With the nation on the verge of another round of national political campaigns, CQ Press has released the latest volume in its biennial series on elections and politics. Published every other year since 1988, this title provides a snapshot of issues and factors influencing elections. Like previous volumes in the series, this edition presents statistics from a wide range of sources. Topics covered include elections and political parties, campaign finance and political action committees, public opinion and voting, the media, foreign and military policy, social policy, and economic policy. Additional chapters are devoted to the three major branches of the federal government (executive, legislative, and judicial) and a historical and current view of Federalism. In each chapter, there is a brief narrative summary followed by tables, charts, and graphs presenting the statistical data. As with all CQ Press publications, the authors provide a nonpartisan perspective on each topic. One of the strengths of this work is that it brings together a wide range of source data. Information is compiled from the best sources inside and outside of the federal government, including the Census Bureau, Federal Election Commission, Pew Trust, Nielsen, the Brookings Institution, and Congressional Quarterly’s own researchers. The range of time coverage varies by topic and source. Official government election data often goes all the way back to the first national election, in 1789, whereas data from private sources may only cover the current decade. Unfortunately, many of the tables end in 2008, and some very current topics are missing, including the rise of the Tea Party and the impact of the current recession. Even with those shortcomings, this is another excellent resource for anyone interested in national elections and politics in the U.S. --David Tyckoson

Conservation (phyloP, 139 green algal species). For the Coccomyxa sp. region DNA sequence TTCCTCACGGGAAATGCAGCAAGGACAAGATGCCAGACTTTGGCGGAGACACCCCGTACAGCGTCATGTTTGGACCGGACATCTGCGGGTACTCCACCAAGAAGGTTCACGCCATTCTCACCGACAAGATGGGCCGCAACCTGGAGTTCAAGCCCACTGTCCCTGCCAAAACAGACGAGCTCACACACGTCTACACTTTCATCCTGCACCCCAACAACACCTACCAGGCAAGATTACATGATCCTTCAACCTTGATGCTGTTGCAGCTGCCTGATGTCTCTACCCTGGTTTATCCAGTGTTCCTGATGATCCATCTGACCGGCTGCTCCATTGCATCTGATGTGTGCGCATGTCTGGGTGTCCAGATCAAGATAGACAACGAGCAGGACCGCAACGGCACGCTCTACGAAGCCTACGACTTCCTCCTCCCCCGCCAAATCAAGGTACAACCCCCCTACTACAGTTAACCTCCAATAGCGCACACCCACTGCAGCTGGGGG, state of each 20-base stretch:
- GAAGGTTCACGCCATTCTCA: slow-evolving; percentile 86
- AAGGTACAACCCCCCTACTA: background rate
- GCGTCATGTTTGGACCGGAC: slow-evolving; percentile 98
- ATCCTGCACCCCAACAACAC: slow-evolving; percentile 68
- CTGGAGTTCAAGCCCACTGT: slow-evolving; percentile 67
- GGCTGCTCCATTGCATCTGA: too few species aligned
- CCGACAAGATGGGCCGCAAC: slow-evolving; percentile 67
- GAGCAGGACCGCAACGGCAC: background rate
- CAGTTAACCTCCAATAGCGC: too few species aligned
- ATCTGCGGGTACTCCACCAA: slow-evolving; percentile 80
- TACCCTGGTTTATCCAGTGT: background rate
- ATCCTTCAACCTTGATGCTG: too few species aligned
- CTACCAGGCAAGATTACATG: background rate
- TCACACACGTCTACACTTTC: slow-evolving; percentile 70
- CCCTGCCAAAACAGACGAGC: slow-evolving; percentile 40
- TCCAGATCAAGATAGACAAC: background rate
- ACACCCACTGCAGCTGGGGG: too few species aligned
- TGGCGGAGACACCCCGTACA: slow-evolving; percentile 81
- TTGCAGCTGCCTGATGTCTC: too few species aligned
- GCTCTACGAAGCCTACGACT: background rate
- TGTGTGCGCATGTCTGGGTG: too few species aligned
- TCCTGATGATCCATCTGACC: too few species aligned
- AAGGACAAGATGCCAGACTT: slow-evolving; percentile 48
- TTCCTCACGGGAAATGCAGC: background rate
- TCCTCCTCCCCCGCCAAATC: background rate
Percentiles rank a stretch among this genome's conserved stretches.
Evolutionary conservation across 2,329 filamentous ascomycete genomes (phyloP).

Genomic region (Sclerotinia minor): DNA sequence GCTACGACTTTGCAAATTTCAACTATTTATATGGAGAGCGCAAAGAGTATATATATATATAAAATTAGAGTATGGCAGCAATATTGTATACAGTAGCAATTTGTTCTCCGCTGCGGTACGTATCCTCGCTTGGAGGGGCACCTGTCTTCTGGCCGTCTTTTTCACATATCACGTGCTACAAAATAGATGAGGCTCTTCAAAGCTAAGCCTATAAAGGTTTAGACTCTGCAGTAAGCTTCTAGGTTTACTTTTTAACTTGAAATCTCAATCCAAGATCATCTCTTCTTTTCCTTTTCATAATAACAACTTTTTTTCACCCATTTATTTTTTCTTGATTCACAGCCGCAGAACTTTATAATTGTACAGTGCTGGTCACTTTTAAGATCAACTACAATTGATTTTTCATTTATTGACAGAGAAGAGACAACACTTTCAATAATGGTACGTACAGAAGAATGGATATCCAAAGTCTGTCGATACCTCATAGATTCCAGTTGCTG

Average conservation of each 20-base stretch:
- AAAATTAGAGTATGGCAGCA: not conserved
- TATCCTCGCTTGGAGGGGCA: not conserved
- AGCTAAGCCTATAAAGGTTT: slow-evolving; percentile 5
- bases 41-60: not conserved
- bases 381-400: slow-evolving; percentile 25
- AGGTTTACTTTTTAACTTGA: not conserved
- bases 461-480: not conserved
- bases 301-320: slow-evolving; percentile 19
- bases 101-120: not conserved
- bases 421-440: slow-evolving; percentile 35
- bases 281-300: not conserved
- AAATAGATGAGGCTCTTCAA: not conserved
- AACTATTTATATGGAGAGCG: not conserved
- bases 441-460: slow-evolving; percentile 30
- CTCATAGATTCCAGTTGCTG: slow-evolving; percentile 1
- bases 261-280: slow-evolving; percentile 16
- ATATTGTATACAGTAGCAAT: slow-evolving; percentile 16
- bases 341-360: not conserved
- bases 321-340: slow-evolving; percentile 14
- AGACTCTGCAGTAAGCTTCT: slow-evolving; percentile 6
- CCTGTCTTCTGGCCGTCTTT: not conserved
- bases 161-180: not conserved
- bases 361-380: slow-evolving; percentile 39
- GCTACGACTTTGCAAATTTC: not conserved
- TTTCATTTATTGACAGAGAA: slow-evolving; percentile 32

About the Author
Harold W. Stanley is the Geurin-Pettus Distinguished Chair in American Politics and Political Economy at Southern Methodist University (SMU). In 1979, he joined the University of Rochester Department of Political Science and served as its chair from 1996 to 1999. Known as an expert in American national politics and electoral change in the South, Stanley currently serves as associate provost at SMU. Richard G. Niemi is Don Alonzo Watson Professor of Political Science at the University of Rochester, where he has taught for forty-five years and has served as department chair, associate dean for graduate studies, and interim dean. He earned his PhD from the University of Michigan in 1967. Professor Niemi has been a Guggenheim fellow and a fellow at the Center for Advanced Study in the Behavioral Sciences. He has been a visiting professor at the University of Lund (Sweden) and at the University of Iowa. In 2007-2009 he was president of the American Political Science Association's Section on State Politics and Policy. He is a foreign member of the Finnish Academy of Science and Letters and a member of the American Academy of Arts and Sciences. He is the author, coauthor, or editor of numerous works on political socialization, civic education, voting behavior, and various aspects of state politics. He has an ongoing interest in the Native Americans of upstate New York and Wisconsin, from whom he can trace a portion of his ancestry.